a regenerative supply chain

According to its corporate definition, an agricultural cooperative puts people and their needs at the centre of its business, instead of the maximisation of profits and shareholder dividends. A cooperative produces wealth and makes it into a common asset for all members and other stakeholders. The company's assets are indivisible, and they are managed by the members with a view to passing them on to future generations

CAVIRO is an agricultural cooperative, and it therefore fits into this definition, which, today, aligns perfectly with the idea of sustainable development*.
While words come in and out of use due to language use, history and opportunity, the facts remain unchanged. Since its founding, now almost sixty years ago, CAVIRO has put the elements of sustainability and regeneration at the centre of its raison d'être, naturally and spontaneously.

“We can't be anything other than what we are,” says Sara Pascucci, Head of Communication & Sustainability Manager at the CAVIRO Group. “I joined the company in 2015: at the time, CAVIRO wasn't talking about the circular economy, but it was doing it. When we began to communicate this fact, there was no need to force it; it was simply a natural development based on very solid foundations.”
What we now call “sustainability” has also characterised the majority of the company's history, with the aim of protecting and regulating wine production and the operators in the sector.

“CAVIRO has inherited its know-how from nature, which does not recognise the logic of growth unless it is through the continuous evolution of matter. The rural, farming mentality and philosophy from which we originate - a forerunner of any label of sustainability - reflects everyday actions that are in harmony with natural cycles. To translate: to minimise impact, it is necessary to operate with a perfectly circular approach. Originally this was done due to a lack of resources, but today this approach represents a change of paradigm, and a pivotal mechanism that allows us to waste nothing, starting from the most insignificant parts of the vineyard.”

By nature, agriculture is an act of regeneration. The cooperative merely puts respect for nature and its cycles into a system, translating them into elements of wealth and sharing for the entire community and the territory through the constant implementation of advanced systems of process management and control.

“When we speak about regeneration, we are going beyond the concept of sustainability, and referring to an approach of the here and now - concrete and real - that doesn't leave the consequences of our actions hanging on the future. The deep connection - not only physical - that links the earth and the environment to those that work with them every day, is what we define as an 'Ecosystem'. We have a debt to the earth: with its beauty, its generosity, and the delicious grapes it has given us. CAVIRO has been committed to honouring this for years. In order to do so, we have brought the most iconic wines from the national territory to tables all around the world, eliminated the idea of waste, nurtured our ethics and regenerated energy.”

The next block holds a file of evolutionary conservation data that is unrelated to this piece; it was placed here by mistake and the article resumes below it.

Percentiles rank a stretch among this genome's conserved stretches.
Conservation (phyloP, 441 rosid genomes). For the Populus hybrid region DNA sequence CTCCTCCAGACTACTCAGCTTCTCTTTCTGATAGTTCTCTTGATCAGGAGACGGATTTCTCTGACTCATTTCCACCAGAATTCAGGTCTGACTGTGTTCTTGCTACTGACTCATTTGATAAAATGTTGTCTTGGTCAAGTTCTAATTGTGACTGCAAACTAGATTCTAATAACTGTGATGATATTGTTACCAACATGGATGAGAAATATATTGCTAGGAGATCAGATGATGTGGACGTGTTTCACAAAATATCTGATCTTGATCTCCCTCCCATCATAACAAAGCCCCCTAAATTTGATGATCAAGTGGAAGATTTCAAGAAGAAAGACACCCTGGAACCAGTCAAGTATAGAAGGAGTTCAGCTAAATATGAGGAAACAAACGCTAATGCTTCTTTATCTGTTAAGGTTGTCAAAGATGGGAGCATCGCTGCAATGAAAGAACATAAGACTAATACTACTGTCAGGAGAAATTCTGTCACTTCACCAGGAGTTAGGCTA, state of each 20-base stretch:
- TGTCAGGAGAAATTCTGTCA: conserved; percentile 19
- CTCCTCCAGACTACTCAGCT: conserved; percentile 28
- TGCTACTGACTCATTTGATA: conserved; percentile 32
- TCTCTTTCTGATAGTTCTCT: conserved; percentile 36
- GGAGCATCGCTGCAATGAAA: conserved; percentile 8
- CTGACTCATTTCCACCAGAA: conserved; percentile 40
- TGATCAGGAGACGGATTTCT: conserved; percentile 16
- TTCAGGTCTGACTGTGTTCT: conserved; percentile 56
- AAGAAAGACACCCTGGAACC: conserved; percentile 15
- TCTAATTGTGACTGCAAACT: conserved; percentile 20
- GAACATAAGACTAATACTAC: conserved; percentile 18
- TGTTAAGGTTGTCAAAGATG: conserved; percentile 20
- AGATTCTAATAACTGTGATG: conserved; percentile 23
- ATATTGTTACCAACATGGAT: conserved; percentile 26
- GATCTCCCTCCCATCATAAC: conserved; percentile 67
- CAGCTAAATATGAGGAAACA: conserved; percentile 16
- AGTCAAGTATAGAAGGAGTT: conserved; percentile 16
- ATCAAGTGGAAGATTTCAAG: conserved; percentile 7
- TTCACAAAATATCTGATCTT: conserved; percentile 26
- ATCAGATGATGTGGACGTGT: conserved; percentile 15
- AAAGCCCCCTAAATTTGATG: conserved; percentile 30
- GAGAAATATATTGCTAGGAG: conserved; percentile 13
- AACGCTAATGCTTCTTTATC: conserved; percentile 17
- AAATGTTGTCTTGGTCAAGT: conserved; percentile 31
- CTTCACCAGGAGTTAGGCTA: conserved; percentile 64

And the concept of time is a cornerstone of this way of thinking: CAVIRO is a long-standing company, with sixty years of history, as are the cooperative wineries associated with it. Its large size is the sum of many small or very small producers (the average area for each individual wine estate is around 3-4 hectares), families that find a sustainable model in this community, which allows them to continue their craft, regenerating it from generation to generation.

“It is clear that 'Sustainability' is an overused term, whose application has become so broad that it has lost much of its meaning. It isn't possible to turn a blind eye to uncertainty, but we are responsible for the path to be taken, and we have the responsibility of becoming a point of reference. This is also the case for our roots as an agricultural cooperative that has carried the torch for decades.”
It is from the concrete nature of agriculture, on one hand, and the sense of responsibility for the leading role they have played in an innovative, complex, circular ecosystem, that an effective solution can be found to the great challenges that the entire industry must face.
“Today, we ask companies to be part of society, with a view to reliability and ethics, and not only skills in the production of goods and services. This is why the issues we are addressing are at the forefront when defining a development model that looks to the future without forgetting the importance of bearing witness to the actions of the present. An important aspect of the concept of regeneration is also that of limits or weaknesses, which we often tend to hide. Respect, action, limits, evolution: it is only starting from these things that we will be able to evolve and reach an ever-better version of ourselves, as individuals, as companies and as a community.”  

*Definition of sustainable development:

“In environmental science and economics, this is a development model designed to meet the needs of the present generation without compromising the ability of future generations to meet theirs.”


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N° 11


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